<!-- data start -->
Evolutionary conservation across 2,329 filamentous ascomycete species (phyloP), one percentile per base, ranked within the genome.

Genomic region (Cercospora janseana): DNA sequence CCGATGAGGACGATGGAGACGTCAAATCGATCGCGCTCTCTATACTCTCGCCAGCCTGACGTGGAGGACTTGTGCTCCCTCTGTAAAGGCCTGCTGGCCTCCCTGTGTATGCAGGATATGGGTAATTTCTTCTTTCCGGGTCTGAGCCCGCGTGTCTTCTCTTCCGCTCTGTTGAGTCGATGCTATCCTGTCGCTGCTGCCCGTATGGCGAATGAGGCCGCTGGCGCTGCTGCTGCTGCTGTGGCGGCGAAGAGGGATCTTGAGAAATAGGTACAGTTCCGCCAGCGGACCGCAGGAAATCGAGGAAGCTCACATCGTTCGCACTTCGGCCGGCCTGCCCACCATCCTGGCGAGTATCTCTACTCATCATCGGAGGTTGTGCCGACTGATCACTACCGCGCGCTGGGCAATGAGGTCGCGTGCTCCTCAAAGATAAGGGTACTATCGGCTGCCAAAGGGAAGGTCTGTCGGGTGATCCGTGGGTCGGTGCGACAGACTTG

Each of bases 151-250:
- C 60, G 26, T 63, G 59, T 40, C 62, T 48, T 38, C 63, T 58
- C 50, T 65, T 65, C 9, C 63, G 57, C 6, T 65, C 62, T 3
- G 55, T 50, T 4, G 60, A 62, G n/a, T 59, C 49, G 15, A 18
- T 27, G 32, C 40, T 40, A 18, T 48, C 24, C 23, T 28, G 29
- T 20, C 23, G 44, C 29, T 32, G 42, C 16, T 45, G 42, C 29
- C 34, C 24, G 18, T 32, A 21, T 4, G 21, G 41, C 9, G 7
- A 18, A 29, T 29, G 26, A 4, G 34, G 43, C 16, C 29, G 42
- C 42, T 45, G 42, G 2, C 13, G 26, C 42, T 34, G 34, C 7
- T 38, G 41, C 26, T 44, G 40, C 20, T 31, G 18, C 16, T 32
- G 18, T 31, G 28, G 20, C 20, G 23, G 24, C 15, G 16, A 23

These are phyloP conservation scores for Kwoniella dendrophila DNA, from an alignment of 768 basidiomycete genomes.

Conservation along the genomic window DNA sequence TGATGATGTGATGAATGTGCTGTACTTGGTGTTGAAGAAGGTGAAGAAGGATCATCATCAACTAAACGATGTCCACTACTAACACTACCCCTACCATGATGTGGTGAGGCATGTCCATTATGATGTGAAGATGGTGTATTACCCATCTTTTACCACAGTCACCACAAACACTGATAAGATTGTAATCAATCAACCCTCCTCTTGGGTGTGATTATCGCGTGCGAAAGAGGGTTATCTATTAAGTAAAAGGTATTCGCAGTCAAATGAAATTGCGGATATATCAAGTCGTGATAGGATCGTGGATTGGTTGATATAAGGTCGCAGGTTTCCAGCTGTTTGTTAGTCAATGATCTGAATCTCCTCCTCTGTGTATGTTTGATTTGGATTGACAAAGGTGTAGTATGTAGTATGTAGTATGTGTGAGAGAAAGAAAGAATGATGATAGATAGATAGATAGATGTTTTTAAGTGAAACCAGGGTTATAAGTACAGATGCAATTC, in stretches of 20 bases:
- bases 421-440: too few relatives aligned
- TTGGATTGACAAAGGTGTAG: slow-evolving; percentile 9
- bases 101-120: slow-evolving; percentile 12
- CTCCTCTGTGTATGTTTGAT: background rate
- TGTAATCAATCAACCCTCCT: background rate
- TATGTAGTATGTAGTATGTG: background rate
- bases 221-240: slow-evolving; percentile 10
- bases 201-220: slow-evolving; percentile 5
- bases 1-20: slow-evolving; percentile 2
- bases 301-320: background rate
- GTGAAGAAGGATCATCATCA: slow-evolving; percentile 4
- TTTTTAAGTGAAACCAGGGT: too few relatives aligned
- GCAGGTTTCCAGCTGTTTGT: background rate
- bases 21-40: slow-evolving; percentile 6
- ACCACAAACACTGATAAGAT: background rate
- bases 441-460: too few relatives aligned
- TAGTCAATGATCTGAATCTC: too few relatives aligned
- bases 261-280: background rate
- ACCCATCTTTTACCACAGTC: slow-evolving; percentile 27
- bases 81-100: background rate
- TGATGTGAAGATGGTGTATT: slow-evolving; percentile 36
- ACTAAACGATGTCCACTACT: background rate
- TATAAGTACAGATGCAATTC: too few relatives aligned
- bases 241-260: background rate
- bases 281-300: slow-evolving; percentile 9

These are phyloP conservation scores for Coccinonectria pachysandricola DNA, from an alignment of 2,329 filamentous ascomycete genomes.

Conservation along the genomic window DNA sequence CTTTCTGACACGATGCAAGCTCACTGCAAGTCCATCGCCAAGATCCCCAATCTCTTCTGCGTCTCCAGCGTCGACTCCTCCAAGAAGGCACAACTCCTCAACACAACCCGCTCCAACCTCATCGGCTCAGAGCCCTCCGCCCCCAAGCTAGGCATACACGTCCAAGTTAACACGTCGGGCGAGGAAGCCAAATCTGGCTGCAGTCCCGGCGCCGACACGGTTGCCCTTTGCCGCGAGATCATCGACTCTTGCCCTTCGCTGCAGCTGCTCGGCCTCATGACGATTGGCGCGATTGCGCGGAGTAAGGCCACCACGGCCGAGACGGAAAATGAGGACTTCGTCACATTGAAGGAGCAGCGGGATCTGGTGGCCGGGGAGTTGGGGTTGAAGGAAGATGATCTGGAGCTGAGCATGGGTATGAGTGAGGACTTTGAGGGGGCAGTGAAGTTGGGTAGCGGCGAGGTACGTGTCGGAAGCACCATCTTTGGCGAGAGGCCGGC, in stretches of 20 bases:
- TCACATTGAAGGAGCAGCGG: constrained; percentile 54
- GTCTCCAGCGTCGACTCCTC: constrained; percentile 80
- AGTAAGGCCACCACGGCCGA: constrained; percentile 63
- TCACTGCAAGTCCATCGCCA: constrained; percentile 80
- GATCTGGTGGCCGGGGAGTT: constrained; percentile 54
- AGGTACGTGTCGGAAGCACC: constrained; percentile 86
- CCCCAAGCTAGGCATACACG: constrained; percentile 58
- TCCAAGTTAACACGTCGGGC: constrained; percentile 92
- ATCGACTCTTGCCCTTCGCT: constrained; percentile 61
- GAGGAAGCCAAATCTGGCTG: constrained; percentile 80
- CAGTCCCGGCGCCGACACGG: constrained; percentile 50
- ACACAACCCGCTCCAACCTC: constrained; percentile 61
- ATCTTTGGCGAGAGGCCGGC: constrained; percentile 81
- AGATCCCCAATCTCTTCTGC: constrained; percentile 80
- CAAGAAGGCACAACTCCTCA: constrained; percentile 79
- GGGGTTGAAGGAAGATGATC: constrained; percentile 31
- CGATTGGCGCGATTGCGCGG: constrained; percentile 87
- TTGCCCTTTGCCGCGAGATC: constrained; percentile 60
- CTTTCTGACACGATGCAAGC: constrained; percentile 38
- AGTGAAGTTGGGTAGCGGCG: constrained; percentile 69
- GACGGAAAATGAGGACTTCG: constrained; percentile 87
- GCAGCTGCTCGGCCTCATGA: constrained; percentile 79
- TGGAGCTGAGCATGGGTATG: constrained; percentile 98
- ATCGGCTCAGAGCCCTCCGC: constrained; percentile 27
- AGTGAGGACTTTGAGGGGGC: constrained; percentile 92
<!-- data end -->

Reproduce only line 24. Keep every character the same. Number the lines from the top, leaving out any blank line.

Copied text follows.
- bases 1-20: slow-evolving; percentile 2